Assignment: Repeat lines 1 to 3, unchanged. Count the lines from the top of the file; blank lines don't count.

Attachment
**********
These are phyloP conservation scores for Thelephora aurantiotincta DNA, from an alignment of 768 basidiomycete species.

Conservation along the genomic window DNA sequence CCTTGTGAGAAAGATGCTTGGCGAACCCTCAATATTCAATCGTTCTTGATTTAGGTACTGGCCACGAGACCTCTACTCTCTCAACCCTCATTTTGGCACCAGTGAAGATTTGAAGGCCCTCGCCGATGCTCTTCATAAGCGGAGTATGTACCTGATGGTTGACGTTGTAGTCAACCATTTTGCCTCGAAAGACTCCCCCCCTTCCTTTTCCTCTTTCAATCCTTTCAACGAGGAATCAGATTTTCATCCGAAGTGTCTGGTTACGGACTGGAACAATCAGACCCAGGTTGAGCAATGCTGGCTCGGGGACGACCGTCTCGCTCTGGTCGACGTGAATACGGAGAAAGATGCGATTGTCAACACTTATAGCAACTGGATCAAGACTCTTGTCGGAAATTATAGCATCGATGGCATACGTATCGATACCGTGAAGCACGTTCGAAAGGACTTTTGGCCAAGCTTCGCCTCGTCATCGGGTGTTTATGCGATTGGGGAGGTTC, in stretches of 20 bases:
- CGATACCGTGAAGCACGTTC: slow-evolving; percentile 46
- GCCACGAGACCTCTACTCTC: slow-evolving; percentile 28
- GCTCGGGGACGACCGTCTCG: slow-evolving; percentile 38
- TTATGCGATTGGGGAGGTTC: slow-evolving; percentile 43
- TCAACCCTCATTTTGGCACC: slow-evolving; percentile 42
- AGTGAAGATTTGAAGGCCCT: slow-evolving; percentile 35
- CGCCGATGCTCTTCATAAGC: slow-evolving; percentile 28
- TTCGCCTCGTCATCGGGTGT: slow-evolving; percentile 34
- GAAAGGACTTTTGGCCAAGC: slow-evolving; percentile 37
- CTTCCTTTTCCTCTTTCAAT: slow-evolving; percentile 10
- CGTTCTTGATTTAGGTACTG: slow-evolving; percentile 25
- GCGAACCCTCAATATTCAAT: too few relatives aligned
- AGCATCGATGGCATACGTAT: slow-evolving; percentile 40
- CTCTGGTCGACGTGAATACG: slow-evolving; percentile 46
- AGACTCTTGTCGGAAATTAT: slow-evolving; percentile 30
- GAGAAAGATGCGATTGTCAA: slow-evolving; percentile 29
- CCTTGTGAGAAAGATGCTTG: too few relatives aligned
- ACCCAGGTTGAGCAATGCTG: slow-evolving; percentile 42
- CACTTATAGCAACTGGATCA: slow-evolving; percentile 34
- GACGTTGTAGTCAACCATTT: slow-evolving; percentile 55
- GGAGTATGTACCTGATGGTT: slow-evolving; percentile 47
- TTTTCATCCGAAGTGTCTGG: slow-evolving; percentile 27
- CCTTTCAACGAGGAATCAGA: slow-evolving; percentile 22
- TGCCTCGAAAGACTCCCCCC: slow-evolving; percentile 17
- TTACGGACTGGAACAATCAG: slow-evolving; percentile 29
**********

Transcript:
These are phyloP conservation scores for Thelephora aurantiotincta DNA, from an alignment of 768 basidiomycete species.

Conservation along the genomic window DNA sequence CCTTGTGAGAAAGATGCTTGGCGAACCCTCAATATTCAATCGTTCTTGATTTAGGTACTGGCCACGAGACCTCTACTCTCTCAACCCTCATTTTGGCACCAGTGAAGATTTGAAGGCCCTCGCCGATGCTCTTCATAAGCGGAGTATGTACCTGATGGTTGACGTTGTAGTCAACCATTTTGCCTCGAAAGACTCCCCCCCTTCCTTTTCCTCTTTCAATCCTTTCAACGAGGAATCAGATTTTCATCCGAAGTGTCTGGTTACGGACTGGAACAATCAGACCCAGGTTGAGCAATGCTGGCTCGGGGACGACCGTCTCGCTCTGGTCGACGTGAATACGGAGAAAGATGCGATTGTCAACACTTATAGCAACTGGATCAAGACTCTTGTCGGAAATTATAGCATCGATGGCATACGTATCGATACCGTGAAGCACGTTCGAAAGGACTTTTGGCCAAGCTTCGCCTCGTCATCGGGTGTTTATGCGATTGGGGAGGTTC, in stretches of 20 bases:
- CGATACCGTGAAGCACGTTC: slow-evolving; percentile 46